Starbucks: On Track for Steamy Returns?

Includes: MCD, SBUX
by: Andrew Kerr

The share price of Starbucks Corporation (NASDAQ:SBUX) took a particularly large hit during 2007 and 2008 as investors believed that the company had overextended itself in a premium coffee market that appeared to be under threat. CEO Howard Schultz was put back at the helm of the company in January 2008 and within less than six months had announced the closure of 600 of its US stores in attempt to decrease the cannibalization of its own sales.

The company's most recent earnings, for its fiscal third quarter ended June 28th, reported that net earnings for the 13-week period were $151.5M compared to a net loss of $6.7M in fiscal Q3 2008. Starbucks also saw higher operating margins at 8.5% compared to negative 0.8% over the year-earlier period. However, the company's comparable store sales revenue declined 5%. The company has also taken a more cautious approach to its international expansion as international results were hurt by lower numbers of transactions and declines in the value of each transaction.

Starbucks released its VIA Ready Brew nationwide across the US at the end of September. The product is an answer to investor fears that premium coffee would be one of the first things that recession-hit consumers would drop from their shopping lists. The company hopes that the product will boost its bottom line, offering cash-strapped consumers a cheaper option to get their premium coffee fix at less than a dollar per cup.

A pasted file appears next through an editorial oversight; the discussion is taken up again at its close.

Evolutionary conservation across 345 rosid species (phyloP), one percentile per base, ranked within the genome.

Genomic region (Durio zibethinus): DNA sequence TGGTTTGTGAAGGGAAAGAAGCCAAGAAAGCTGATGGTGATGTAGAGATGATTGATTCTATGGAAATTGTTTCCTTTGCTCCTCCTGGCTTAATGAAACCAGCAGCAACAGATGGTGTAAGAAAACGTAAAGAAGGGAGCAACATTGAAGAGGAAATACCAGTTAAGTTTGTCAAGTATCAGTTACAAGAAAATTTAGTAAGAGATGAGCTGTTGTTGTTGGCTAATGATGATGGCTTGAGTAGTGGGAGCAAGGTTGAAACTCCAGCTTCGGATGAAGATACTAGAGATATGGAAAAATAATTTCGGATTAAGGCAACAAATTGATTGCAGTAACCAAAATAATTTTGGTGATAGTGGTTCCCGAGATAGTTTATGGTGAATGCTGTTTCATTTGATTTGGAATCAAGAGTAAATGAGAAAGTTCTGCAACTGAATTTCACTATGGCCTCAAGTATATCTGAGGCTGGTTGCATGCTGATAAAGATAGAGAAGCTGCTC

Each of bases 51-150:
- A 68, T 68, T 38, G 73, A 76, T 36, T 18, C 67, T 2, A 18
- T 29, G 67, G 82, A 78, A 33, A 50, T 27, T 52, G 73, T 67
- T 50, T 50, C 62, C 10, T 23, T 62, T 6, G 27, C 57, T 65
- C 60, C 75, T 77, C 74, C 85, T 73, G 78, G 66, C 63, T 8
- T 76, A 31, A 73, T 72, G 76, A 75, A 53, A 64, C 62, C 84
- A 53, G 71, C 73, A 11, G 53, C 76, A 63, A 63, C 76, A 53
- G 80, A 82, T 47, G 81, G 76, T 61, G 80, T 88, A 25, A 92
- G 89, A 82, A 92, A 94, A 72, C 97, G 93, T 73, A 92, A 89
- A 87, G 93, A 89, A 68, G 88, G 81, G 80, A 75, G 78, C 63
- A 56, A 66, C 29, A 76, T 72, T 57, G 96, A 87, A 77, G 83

We should focus on the company's long-term fundamentals when making any long-term investment decision. After splitting the company's key long-term fundamental indicators into three groups (Business, Management, Price-Attractiveness) we run them though our proprietary StockMarks rating models, placing the company on a scale of 1-100. The chart below shows Starbucks Corporation's ratings for the three fundamental groups as well as a combined 'Total StockMark' rating since mid-2005.

We last recommended Starbucks as an investment on October 13, 2008. The stock has since risen 87%, compared to the 31% increase in the broader Nasdaq composite index. Despite a P/E ratio of 62, the highest of the company's ratings is its Price StockMark, which is based on SADIF's proprietary valuation algorithms, taking into account both fundamental and technical indicators to arrive at a rating of the attractiveness of a company's stock to long-term investors at its current price. However, this rating is declining as the stock price continues to rise. The business rating remains above the US market average as cost savings and higher margins offset lower revenues. The management rating, which is based on fundamental measures of management efficiency, has increased since Howard Schultz became CEO in early 2008.

A recent poll from ChangeWave Research revealed that consumers are intending to purchase more coffee from Starbucks over the current quarter, while expecting to reduce expenditure on coffee from McDonalds (NYSE:MCD). While we believe that McDonalds remains a solid investment, Starbucks has greater potential based on its underlying fundamentals and market strategies. The company has proved the resilience of its business over the past 12 months, while maintaining a strong position to take advantage of any global economic recovery.

Disclosure: No positions